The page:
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Virus, The Flu, Covid 19, and What To Do About It

August 1, 2020

This year will probably be know as the year covid 19 appeared as a world pandemic. I first heard about it sometime in February. It was something in China and at first I was not concerned. China and other parts of the world often have outbreaks of viral or other diseases that are contained snd never affect North America. Then in late February a few cases were reported in metro Atlanta and it began to get my attention. In late February I had congestion, headache, night sweats, chills, dry cough, chest pain, sore throat, tiredness and fatigue. That happens about every winter at least once and I thought it was another annual virus. By the first week in March I felt better. I had a routine doctor’s appointment unrelated to any virus in the first week of March. The doctor did not shake hands with me. He was not wearing a mask. He was concerned about the virus being in Atlanta. In the following weeks reports of the virus began filling the news, and then came the devastation in New Uork and other northern cities. There were some outbreaks in Georgia and other states and I began to take notice.

I starting reading about virus research, seasonal flus and pandemics in the past. I had grown up hearing family stories of the Spanish flu. Virus born illness is something we live with. All the illnesses are different. The one thing they have in common us their unpredictability. They constantly mutate and that is what makes them unpredictable. They can mutate to become less deadly, or mutate to become more deadly. They can become easier to transmit or more difficult to transmit. Messages from health experts about covid 19 have changed since January as more has been learned, and as the virus had undergone mutation which they believe has made it less lethal but easier to transmit.

Early expectations were that the virus would be contained in China. Then after it arrived here the prediction was that it would subside with hot weather. Neither of those predictions came true. The expects told us that the virus was transmitted by surface touch. Then it was by droplets that would only stay in the air for twenty minutes or less and travel less than six feet from the person who had it. Now they are saying that the virus is suspended in aerosol form in the air and can spread or be blown around a room and stay in the air for hours. That explains why it is still being transmitted in the hot weather in the South. People gather in cool air conditioned rooms to escape the heat. The problem is often the rooms are poorly ventilated and the virus lives in the air for long periods of time. Masks offer some protection but are not air tight and do not filter out all the virus particles. When I wear a mask the air I breath in comes from around the edges of the mask, not filtered through the mask. Any particles in the air I would breath right in. The expects say that a mask would catch a large part if the virus a person with the virus expelled when he coughed or spoke. But a large part is not the same as catching all if it. There us still some danger of virus escaping into the air in the room.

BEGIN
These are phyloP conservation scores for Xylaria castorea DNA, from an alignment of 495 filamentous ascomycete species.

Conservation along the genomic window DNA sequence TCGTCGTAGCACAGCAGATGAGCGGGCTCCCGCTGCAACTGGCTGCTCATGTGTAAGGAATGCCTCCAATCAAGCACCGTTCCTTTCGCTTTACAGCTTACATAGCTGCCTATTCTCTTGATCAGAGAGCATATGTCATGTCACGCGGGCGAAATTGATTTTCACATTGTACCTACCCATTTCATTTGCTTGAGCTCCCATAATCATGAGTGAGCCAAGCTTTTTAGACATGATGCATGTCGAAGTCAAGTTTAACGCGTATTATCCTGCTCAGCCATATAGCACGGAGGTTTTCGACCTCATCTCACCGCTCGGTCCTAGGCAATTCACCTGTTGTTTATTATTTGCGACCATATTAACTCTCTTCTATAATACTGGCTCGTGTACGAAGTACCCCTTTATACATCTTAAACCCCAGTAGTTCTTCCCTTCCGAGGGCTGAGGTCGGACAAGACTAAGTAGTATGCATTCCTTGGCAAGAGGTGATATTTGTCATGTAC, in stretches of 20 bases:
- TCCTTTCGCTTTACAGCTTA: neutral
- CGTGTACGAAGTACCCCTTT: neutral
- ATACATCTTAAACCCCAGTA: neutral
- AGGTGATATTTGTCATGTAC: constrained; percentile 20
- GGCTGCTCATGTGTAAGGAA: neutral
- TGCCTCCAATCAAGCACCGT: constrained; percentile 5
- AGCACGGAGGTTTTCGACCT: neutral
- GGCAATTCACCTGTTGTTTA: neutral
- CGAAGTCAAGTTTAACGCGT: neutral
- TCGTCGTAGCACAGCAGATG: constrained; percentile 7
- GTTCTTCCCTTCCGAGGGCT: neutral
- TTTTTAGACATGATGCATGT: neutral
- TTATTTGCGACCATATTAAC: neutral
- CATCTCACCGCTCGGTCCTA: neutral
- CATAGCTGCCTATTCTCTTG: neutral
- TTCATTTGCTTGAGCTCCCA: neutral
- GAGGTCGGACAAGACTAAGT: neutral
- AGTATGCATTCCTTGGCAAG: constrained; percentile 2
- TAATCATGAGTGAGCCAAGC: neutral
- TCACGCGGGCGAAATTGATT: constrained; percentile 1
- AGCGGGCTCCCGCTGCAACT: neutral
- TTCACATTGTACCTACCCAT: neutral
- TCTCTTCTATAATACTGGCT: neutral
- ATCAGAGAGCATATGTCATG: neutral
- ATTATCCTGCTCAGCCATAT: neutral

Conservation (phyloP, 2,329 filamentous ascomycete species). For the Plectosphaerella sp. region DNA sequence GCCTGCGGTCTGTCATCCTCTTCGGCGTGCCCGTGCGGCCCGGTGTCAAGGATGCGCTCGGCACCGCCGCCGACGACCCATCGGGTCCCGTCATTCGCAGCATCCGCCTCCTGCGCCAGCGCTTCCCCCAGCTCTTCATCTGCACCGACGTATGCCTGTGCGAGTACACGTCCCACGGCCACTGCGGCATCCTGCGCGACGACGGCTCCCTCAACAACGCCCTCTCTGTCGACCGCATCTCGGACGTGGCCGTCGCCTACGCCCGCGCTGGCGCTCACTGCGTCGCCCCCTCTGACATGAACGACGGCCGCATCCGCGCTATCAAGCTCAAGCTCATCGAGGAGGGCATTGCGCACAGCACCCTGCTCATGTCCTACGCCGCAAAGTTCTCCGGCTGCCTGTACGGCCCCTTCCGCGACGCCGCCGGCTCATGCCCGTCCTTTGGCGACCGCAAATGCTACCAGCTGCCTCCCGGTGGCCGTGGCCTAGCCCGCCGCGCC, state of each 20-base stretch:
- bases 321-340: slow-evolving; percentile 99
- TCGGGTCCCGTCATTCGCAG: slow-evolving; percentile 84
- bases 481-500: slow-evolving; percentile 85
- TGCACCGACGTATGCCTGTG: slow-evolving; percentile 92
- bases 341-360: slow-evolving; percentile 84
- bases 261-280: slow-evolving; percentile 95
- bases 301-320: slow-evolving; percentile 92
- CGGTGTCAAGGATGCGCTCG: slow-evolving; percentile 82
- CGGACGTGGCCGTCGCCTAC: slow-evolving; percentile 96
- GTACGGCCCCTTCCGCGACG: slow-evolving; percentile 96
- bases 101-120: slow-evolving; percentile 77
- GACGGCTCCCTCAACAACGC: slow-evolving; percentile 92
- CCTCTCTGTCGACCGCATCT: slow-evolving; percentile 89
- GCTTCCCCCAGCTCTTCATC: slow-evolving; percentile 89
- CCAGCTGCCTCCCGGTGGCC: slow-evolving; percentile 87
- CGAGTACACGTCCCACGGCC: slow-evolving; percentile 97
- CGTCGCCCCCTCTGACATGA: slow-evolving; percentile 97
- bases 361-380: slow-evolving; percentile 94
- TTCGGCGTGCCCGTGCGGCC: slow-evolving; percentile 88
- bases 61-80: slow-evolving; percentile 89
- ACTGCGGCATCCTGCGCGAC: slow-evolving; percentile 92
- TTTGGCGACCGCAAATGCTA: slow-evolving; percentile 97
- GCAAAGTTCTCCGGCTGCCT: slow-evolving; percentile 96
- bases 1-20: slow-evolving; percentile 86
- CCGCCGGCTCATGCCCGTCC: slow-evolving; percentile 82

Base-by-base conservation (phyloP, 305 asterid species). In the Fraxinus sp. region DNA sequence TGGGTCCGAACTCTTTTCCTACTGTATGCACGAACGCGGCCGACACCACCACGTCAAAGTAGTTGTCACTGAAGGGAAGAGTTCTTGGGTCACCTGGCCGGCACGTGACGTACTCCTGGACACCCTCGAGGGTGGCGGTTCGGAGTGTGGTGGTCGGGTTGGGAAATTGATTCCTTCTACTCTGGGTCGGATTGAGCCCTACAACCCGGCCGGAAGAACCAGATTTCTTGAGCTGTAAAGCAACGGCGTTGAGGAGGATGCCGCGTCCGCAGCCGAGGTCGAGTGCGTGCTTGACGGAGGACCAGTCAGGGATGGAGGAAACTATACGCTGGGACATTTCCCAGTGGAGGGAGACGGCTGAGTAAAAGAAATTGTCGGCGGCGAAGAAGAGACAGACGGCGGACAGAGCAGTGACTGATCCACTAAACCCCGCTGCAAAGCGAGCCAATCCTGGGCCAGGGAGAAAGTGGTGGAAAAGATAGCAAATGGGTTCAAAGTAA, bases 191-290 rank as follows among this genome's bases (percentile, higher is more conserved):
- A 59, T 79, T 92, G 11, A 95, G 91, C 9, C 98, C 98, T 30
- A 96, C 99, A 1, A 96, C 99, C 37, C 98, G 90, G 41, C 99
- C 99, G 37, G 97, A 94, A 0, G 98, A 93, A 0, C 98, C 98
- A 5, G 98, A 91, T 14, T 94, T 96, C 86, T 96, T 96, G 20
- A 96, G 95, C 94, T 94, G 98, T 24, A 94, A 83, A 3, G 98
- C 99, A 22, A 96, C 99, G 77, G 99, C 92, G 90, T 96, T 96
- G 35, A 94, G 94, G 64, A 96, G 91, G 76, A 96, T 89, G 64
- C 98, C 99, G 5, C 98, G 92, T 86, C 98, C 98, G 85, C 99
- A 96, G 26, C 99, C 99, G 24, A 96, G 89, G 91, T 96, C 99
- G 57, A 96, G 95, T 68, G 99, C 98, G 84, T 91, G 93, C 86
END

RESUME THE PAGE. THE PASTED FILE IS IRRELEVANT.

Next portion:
Gathering in groups in a poorly ventilated to escape summer heat in the south may not be much better than gathering in a poorly ventilated room in the winter in the North to escape the cold.

The best outcome I can see would be for the virus to quickly mutate into something no more harmful than a head cold or mild stomach virus that we quickly get over with mild symptoms. But the most likely outcome is for it to be around for years as a recurring seasonal or annual illness. I would not bet on it becoming harmless and going away any time soon.

A lesson to be learned from this is to keep our rooms and buildings well ventilated. Recycled air should be well filtered. In 1918 doctors learned that Spanish flu patients with access to fresh air and sunshine and even treated outside in tents had better survival rates. Those with high levels of vitamin D also did better. Deficiencies in vitamin D and other health problems was not a good prognosis. One advantage people may have in the summer us that they spend more time outside and get more vitamin D, and spend less time in poorly ventilated rooms to stay warm. That may be why seasonal flu subsidies in the summer.

From → Observation

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